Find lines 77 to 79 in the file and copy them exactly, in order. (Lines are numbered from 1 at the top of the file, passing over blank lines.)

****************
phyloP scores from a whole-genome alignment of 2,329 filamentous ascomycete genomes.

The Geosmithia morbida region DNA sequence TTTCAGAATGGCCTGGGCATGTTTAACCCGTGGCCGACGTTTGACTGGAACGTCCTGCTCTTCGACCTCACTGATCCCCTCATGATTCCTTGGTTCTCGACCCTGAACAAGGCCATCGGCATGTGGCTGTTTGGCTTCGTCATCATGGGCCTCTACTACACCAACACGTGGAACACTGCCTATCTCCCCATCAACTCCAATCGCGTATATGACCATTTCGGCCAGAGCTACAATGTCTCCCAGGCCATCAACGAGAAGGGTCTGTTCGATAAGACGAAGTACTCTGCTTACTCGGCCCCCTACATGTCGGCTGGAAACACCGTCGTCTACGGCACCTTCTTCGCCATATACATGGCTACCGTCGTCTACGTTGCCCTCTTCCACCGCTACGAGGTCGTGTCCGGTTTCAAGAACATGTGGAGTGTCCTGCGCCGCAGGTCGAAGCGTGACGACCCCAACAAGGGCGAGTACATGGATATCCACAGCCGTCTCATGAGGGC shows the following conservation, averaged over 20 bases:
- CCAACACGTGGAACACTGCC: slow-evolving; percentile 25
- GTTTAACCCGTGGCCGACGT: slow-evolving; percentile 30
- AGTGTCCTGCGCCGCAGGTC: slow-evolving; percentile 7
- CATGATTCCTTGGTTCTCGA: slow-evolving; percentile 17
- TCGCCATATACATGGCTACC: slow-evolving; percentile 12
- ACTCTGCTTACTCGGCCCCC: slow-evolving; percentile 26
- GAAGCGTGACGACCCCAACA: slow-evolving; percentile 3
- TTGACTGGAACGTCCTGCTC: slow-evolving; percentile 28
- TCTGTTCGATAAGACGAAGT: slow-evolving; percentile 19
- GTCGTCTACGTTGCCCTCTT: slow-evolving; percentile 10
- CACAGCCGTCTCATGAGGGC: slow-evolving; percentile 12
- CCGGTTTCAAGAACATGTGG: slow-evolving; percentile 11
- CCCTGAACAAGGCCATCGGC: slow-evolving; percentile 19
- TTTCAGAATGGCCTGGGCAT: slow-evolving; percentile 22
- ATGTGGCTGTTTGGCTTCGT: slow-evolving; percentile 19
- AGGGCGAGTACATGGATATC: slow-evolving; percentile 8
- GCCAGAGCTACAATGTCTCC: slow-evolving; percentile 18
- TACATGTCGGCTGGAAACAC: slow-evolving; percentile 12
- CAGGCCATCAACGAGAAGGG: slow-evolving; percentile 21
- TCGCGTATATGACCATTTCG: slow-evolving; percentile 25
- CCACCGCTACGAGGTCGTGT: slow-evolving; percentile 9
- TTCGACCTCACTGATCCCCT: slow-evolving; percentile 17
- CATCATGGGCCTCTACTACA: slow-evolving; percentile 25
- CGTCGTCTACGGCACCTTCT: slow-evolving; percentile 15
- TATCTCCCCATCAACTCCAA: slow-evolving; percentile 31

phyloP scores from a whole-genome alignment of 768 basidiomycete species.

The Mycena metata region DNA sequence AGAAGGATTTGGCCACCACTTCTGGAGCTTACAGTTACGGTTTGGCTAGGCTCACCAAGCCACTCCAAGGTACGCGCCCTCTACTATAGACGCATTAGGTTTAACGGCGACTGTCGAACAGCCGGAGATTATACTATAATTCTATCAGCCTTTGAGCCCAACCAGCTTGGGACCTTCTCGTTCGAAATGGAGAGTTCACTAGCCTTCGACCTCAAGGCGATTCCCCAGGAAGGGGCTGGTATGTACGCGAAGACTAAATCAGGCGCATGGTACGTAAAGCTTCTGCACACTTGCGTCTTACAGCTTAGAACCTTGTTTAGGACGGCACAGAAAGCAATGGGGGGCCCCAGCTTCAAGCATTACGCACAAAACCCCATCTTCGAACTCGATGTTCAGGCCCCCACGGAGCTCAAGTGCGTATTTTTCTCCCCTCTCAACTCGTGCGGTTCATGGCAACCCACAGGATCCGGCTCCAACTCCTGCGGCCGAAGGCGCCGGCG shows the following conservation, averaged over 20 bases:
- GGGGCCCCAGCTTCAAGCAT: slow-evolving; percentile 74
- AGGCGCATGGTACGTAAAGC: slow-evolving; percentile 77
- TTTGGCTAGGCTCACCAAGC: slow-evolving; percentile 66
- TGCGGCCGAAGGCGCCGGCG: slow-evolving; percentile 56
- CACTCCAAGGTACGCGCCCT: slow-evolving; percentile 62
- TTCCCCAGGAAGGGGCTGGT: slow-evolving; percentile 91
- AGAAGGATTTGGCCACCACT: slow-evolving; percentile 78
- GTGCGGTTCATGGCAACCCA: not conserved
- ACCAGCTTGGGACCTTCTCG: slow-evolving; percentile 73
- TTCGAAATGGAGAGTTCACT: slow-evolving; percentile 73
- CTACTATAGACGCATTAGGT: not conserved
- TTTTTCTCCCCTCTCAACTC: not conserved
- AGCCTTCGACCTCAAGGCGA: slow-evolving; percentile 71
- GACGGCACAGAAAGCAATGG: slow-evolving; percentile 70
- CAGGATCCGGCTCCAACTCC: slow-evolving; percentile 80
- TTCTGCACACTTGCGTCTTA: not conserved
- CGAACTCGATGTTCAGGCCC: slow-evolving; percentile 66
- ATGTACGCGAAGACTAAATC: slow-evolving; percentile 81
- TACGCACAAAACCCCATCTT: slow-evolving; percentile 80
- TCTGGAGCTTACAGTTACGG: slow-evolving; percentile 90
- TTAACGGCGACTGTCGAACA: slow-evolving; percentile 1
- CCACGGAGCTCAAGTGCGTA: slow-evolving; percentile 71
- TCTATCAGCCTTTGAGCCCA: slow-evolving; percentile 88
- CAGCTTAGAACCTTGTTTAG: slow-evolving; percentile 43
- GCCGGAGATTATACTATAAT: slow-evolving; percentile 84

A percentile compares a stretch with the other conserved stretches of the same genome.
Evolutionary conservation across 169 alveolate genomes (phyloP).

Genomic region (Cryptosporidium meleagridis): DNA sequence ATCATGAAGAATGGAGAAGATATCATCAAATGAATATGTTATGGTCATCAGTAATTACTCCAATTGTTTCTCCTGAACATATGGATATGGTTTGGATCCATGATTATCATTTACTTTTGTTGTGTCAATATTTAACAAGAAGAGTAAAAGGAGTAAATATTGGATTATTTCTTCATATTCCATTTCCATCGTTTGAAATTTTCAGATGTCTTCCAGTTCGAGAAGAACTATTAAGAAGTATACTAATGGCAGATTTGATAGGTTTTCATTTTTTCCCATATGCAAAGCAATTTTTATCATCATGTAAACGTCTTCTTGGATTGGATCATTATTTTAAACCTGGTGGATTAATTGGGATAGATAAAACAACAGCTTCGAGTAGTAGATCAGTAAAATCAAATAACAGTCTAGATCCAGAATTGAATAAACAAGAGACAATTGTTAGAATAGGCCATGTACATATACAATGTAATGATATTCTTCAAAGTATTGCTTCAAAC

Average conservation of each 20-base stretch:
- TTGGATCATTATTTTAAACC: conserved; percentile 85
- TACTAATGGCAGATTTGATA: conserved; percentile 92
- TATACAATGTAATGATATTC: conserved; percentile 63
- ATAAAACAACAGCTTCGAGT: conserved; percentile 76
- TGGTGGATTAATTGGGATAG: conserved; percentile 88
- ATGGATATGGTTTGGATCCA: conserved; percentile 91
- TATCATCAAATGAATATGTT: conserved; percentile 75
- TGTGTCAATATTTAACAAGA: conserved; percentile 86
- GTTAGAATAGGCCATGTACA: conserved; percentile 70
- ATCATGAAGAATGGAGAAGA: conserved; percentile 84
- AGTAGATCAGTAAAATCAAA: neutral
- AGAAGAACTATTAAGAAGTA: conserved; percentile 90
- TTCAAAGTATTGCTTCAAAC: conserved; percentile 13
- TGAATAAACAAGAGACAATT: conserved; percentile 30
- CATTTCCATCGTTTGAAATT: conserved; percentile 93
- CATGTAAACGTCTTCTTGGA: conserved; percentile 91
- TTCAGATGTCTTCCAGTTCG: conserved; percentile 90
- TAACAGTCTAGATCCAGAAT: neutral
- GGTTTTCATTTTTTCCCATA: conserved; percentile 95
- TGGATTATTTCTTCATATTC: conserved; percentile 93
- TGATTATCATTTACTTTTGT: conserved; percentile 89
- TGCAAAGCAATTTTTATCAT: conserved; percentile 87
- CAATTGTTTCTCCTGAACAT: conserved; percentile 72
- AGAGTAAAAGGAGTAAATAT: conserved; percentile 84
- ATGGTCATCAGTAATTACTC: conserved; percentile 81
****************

- GGTTTTCATTTTTTCCCATA: conserved; percentile 95
- TGGATTATTTCTTCATATTC: conserved; percentile 93
- TGATTATCATTTACTTTTGT: conserved; percentile 89